Gaudi’s Sacred Legacy

Legacy is a grandiose word. It conjures up images of the powerful leader, the proud paterfamilias or – if we are to look at it from Sartre’s point of view – the existential failure, who needs his life to be validated by others. There is also the legacy of the artist, whose works are often recognized only posthumously, such artists as those who influence and have influenced crusty education curricula, romantic affiliations and several forms of cinema for many years.

And then, there is Gaudi. Designer, architect and advocate of the “church for the people by the people”. He died more than a century ago. His work lives on. His vision will be finished. In all its elegant, complex and marvelous grandeur ….in 2026.

Love all your curves and all your edges.
Love all your curves and all your edges.

I had visited the Sagrada Familia 6 years ago and at the time was relatively disappointed by the drilling, the rattling, the beauty concealed – particularly disappointed in correlation with the entrance fee. And then, I visited again…last month. . engulfed in the moist grey chill of a typical day in March and lowered expectations. The greyness dissipated on entry. The luminescence of the stained glass windows no longer hidden from view, the paradoxically curved and angular structures of the ceilings and the staircases, the additional imposing towers all served to lluminate my mind, mood and view.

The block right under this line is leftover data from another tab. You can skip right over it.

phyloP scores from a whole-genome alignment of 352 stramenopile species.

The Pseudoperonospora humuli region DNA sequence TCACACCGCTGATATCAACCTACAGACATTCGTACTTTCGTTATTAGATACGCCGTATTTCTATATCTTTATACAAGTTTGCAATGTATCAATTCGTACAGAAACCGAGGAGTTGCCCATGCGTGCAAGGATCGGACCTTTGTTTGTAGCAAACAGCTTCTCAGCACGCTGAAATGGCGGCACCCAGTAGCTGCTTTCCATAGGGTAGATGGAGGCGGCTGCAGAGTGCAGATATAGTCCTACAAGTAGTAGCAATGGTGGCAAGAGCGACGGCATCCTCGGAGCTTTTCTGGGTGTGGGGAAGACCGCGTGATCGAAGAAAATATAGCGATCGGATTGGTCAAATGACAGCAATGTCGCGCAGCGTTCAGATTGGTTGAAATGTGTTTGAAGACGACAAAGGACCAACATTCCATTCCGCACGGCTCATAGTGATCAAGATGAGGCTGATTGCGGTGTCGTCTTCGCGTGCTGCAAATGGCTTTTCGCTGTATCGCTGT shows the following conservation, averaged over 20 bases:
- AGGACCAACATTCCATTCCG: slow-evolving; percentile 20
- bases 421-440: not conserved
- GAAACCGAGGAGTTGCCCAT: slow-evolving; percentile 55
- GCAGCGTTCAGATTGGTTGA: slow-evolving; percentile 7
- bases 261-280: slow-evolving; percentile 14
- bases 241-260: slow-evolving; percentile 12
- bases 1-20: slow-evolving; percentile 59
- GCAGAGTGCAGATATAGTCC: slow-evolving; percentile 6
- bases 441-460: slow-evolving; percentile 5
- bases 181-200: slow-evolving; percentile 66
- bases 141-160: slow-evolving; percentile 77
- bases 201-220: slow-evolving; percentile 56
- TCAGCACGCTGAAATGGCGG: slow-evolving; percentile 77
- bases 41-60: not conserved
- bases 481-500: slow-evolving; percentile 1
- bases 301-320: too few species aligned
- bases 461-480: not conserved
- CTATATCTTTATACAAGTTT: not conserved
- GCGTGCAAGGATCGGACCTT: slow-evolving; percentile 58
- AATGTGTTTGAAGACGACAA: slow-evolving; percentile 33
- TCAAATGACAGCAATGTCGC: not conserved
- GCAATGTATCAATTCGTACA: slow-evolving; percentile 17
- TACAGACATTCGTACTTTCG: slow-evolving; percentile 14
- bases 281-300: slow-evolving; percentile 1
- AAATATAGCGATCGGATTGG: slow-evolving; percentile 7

What a ceilin'
What a ceilin’

The real beauty lay in the fact that after all these years – 134 years following Gaudi’s death – this man’s vision continues to unfold, spurred on by the faith and appreciation of generations of people, who have made it their life’s mission to bring to life.

Several more towers will be built and several more visitors will grace its interior, delight in its playful architectural elegance and truly enjoy a legacy. Antonio Gaudi is Barcelona. Barcelona is Gaudi, Agradezco a los dos.

 

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